Head of Quebec mosque's car deliberately set on fire

Mohamed Labidi is the head of the Quebec City mosque that was targeted in a deadly shooting in January.

    Mosque officials and the mayor linked the fire to the announcement of the opening of the city's first Muslim cemetery [File: Alice Chiche/AFP/Getty]
    Mosque officials and the mayor linked the fire to the announcement of the opening of the city's first Muslim cemetery [File: Alice Chiche/AFP/Getty]

    Six months after a deadly shooting at a Quebec City mosque, its head's car was deliberately set on fire, officials said on Wednesday.

    "Another hateful act" targeted the mosque and its head, Mohamed Labidi, in addition to "a long series" of other incidents, the Islamic Cultural Centre of Quebec said in a statement.

    The fire was set on August 6 but was only made public on Wednesday in order to allow police to investigate.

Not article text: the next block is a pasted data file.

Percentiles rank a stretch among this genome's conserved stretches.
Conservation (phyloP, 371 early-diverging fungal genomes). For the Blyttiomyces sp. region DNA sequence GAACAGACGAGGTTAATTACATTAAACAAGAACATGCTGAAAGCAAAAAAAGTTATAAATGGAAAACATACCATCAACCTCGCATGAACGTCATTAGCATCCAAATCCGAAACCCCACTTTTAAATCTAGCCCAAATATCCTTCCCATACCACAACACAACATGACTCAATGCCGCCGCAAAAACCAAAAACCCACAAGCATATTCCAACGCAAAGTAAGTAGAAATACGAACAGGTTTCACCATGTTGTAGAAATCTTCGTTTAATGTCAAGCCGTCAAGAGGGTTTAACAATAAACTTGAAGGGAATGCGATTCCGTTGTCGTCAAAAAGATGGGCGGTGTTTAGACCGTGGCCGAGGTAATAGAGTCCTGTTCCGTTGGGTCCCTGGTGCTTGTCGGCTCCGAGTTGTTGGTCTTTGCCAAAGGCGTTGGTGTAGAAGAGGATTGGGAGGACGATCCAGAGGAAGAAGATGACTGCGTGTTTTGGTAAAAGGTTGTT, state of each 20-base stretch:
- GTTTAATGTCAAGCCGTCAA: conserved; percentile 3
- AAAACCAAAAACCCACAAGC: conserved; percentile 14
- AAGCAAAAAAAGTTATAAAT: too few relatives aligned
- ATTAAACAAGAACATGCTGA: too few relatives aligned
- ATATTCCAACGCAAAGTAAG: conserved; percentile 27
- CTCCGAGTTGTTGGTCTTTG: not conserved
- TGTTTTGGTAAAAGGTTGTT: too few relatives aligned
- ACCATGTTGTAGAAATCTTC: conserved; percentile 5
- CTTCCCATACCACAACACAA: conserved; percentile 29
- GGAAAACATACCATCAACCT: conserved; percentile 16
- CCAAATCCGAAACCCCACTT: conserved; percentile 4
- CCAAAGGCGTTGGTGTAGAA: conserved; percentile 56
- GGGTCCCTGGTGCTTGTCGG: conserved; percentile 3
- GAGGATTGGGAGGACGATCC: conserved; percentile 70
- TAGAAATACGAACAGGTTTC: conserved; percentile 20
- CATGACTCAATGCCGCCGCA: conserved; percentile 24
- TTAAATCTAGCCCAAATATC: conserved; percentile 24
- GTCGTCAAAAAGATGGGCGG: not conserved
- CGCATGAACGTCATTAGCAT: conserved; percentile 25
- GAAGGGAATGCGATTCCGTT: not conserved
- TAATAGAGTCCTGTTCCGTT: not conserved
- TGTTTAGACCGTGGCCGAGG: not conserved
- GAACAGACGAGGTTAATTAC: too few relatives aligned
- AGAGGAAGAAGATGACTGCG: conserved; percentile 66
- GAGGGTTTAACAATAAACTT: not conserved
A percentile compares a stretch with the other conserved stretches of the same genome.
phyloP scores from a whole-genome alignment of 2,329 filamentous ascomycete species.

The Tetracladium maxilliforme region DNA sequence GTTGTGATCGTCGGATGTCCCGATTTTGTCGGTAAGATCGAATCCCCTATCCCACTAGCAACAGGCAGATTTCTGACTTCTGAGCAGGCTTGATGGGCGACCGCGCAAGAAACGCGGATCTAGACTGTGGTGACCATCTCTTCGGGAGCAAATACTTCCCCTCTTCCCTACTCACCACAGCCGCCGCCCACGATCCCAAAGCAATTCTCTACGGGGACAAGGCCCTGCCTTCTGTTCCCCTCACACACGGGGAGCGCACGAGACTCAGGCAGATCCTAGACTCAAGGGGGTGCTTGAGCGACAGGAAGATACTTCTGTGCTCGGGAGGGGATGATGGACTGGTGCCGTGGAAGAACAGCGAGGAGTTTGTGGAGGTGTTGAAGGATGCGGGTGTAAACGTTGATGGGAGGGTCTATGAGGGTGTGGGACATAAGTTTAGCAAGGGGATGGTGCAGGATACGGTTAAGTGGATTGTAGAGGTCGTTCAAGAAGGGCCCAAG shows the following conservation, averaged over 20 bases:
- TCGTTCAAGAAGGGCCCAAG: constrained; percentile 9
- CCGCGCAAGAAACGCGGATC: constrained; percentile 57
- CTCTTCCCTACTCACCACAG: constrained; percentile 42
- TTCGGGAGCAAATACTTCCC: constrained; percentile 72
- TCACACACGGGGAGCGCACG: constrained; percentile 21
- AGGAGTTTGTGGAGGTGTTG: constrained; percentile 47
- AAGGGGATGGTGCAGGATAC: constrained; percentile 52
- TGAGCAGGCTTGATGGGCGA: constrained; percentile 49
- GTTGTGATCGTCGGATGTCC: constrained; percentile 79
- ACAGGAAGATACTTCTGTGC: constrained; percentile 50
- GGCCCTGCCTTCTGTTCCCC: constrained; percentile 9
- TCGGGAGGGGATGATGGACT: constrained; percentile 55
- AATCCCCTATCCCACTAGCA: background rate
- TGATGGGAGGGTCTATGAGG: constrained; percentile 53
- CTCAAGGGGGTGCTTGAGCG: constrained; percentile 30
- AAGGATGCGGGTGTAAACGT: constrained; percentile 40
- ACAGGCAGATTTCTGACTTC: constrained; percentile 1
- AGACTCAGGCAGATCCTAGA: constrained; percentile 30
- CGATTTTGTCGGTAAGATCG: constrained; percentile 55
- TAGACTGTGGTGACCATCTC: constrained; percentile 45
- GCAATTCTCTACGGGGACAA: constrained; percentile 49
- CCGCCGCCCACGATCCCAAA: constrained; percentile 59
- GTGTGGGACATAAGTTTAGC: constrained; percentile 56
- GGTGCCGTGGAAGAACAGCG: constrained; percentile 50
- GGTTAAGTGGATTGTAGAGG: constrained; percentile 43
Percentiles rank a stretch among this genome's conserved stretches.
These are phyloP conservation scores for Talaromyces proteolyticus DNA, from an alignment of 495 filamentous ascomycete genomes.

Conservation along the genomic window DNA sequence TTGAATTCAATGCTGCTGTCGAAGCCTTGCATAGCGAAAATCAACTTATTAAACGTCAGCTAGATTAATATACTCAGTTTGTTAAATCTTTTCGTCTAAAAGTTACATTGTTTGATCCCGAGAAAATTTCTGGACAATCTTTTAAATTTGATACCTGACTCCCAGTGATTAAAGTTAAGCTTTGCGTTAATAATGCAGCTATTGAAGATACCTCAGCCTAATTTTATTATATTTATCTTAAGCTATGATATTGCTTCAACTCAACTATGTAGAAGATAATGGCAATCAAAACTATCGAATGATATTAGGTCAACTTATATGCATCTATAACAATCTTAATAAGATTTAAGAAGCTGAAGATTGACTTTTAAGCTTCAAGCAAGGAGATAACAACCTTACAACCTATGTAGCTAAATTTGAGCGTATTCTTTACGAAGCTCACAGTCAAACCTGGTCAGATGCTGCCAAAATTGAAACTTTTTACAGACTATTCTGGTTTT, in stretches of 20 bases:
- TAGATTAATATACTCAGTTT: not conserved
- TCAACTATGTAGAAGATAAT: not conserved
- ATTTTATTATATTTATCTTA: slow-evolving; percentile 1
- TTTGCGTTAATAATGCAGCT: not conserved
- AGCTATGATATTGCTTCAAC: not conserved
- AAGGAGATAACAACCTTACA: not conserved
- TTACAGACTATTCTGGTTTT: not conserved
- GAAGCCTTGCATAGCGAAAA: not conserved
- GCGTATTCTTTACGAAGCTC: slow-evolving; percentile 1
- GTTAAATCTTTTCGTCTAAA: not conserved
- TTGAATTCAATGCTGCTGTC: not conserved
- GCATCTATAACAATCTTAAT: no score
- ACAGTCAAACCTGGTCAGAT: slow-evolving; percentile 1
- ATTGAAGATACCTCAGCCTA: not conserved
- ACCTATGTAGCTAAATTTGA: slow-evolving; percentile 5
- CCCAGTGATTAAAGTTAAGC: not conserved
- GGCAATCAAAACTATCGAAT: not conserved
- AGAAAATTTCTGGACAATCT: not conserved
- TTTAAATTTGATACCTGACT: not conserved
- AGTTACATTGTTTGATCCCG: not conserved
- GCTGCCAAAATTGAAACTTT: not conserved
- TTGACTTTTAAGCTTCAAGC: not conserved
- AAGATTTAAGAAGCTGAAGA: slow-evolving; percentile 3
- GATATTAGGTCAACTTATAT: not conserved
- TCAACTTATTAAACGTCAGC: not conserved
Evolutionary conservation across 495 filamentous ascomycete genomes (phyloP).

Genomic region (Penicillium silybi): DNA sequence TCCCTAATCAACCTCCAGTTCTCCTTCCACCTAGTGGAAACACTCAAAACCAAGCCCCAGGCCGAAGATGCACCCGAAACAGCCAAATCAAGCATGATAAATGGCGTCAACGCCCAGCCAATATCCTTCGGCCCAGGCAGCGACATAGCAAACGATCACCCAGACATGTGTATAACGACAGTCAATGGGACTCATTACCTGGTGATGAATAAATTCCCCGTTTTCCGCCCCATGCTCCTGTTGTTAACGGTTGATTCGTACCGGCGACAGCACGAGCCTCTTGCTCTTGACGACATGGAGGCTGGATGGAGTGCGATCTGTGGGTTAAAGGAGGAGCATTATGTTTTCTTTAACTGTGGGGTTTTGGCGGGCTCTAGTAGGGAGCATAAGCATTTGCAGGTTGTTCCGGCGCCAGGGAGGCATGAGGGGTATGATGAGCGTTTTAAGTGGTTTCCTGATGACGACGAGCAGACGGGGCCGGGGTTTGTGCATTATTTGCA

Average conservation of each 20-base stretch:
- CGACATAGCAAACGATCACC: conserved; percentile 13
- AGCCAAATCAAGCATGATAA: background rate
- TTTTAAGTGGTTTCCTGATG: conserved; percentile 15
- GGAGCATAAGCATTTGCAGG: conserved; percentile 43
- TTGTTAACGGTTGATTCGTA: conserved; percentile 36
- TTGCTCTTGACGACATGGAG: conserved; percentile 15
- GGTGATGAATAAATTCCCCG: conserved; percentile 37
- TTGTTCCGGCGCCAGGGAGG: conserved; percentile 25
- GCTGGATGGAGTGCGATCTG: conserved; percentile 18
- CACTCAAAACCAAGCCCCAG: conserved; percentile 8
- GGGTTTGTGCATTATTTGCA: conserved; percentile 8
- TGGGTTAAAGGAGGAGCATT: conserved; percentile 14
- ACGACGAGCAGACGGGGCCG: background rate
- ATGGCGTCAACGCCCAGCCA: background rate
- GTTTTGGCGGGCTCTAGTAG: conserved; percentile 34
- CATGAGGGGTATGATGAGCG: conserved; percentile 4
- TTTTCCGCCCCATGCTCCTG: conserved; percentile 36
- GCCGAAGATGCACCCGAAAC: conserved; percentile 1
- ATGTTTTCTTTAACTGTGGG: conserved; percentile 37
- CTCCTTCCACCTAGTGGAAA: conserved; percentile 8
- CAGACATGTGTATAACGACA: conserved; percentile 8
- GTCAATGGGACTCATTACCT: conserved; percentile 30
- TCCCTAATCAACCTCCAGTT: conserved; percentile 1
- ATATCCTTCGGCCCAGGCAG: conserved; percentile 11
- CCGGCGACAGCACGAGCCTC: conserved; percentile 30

Mosque officials and the mayor linked the fire to an August 4 announcement of the upcoming opening of the city's first Muslim cemetery.

    "It would be a strange coincidence" if the two were not somehow related, said Quebec City Mayor Regis Labeaume.

    OPINION: Quebec mosque shooting - Beyond the official rhetoric

    Police are not ruling out any motive, whether it was a hate crime against Muslims or just a random act of vandalism, said police spokesman Jean-Francois Vezina.

    Labeaume had championed the new Muslim cemetery as a sign of support for Quebec City's relatively small Muslim community following an avowed white supremacist's killing of six worshippers at a local mosque in January.

    The "increase in hateful gestures" towards the Muslim community in Quebec City is "worrying," Labeaume commented.

    These incidents come as nationalist or right-wing "extremists" in the Canadian province have become more vocal against immigration and "radical Islam".

    In June, a group left a pig's severed head at the entrance of the mosque targeted by the lone gunman.

    Police are investigating these incidents but no suspects have been named so far.

    Inside Story - Is Canada's diversity in danger?

    SOURCE: AFP news agency


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